Until recent times, many accelerated technological advances have been experienced, especially due to circumstances surrounding the pandemic. But these advances have also led to a rise in cyber attacks. So overall, 2021 was definitely a trying year for cybersecurity in so many areas and it will continue to remain one of the primary concerns in 2022 as well. Lets take a look at what’s in store for cybersecurity in 2022.
- Increased Government Involvement as Zero Trust takes center stage
Zero Trust is a security framework that requires all users within and outside an organization’s network to gain authentication, authorization, and consistent validation before acquiring access to applications on data. While 2020 gave a major impetus to the need for a Zero Trust security model, large-scale ransomware attacks across 2021, such as SolarWinds, led to businesses starting to consider implementation. Joe Biden signed an Executive Order, compelling the federal government to adopt a Zero Trust architecture by the fall of 2024. The Indian government too is looking at a comprehensive cybersecurity policy, as it evaluates similar policies rolled out by the UK and other countries. As ransomware attacks grow in number and sophistication, and CISOs seek to bridge security loopholes, Zero Trust adoption is set to rise exponentially and for good measure.
- Micro-segmentation: The Only Protection in a Perimeter-less World
As security needs become complex and InfoSec teams work towards implementing a new security model (i.e. Zero Trust) while balancing daily operations – micro-segmentation will come in handy. Micro-segmentation is a security practice, usually the first step towards Zero Trust adoption, that aims to make security as granular as possible. Micro-segmentation when coupled with the right technologies and partners, can help overworked IT teams, bring more security with less effort. As Zero Trust takes center stage, micro-segmentation will no longer be optional.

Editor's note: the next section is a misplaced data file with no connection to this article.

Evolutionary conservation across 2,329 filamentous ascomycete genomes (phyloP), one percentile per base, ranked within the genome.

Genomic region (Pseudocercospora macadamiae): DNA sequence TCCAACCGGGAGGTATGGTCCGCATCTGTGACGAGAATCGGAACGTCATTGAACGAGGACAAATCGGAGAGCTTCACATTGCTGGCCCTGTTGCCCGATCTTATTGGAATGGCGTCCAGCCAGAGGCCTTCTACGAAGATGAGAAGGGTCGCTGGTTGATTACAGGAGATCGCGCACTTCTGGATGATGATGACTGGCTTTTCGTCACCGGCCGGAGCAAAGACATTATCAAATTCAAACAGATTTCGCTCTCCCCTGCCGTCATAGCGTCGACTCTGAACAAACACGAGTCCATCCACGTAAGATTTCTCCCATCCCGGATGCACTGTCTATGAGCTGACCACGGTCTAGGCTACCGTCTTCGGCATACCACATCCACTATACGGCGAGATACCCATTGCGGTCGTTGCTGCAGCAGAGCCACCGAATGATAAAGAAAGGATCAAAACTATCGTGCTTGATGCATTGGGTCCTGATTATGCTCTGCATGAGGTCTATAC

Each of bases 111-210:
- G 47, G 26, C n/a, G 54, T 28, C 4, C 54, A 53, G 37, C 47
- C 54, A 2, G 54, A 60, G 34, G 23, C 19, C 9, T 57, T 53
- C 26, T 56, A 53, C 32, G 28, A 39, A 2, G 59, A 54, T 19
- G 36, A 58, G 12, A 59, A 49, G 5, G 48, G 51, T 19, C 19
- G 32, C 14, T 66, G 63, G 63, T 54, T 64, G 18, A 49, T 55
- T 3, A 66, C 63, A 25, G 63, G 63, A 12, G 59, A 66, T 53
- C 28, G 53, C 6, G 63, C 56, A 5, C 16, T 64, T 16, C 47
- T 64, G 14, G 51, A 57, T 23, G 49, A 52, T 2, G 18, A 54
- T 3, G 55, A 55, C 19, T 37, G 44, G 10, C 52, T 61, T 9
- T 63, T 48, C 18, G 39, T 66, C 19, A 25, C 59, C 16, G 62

- The Rise of Ransomware Gangs and Supply Chain Threats
Ransomware-as-a-Service or RaaS became the talk of the town in 2021. With their pandemic-style threat, ransomware group or “gangs” have been wreaking havoc while maximizing profits with their digital extortion business models. These well-organized, well-financed, efficient, and most importantly ruthless gangs will continue their mission, irrespective of the size of an enterprise. With larger organizations increasing their cybersecurity budgets and focus, small and medium businesses are likely to be primary targets for such attacks. This will also require organizations to bolster their supply chains, which are becoming the first lines of attack. Due to the scope of their impact, supply chains will demand a focused security approach and increased awareness.
- Proactive Vulnerability Detection and Mitigation
InfoSec professionals have had no rest as 2021 ended with the discovery of Log4Shell and now PwnKit is doing the rounds. Such is the impact of zero-day vulnerabilities that have been in the most widely used systems and have remained undetected. As security measures increase, threat actors will also work harder to find more such flaws that can essentially break down the best of systems and networks. In 2022, we will see more vulnerabilities coming to the fore – ones that cannot be found unless researchers specifically search for them. The first step to safeguarding against such potential attacks is to prioritize upgrading legacy systems.
- New Work Models, Newer Attacks
Remote work is here to stay. Hybrid models are becoming the norm as employers balance safety, convenience and productivity. Unfortunately, cybercriminals are exploiting this opportunity too! A combination of the right tools and employee best practices will be crucial to combating this issue. As access points increase, companies must let go of VPNs. The focus will need to be on securing distributed workloads by defining intelligent, user identity-based access. Enterprises that minimize the attack surface using micro-segmentation and secure user access across their environment will reap true benefits.
There is a common thread across these trends – the world has become digital; threat actors are relentless and only a proactive and comprehensive security approach will prevail! Keeping cybersecurity on the back burner will prove to be costlier than implementing a new strategy. How they protect their data, customers and employees will define enterprises’ success in 2022 and beyond.
The author is Shakeel Khan, Regional Director – India & SAARC, ColorTokens.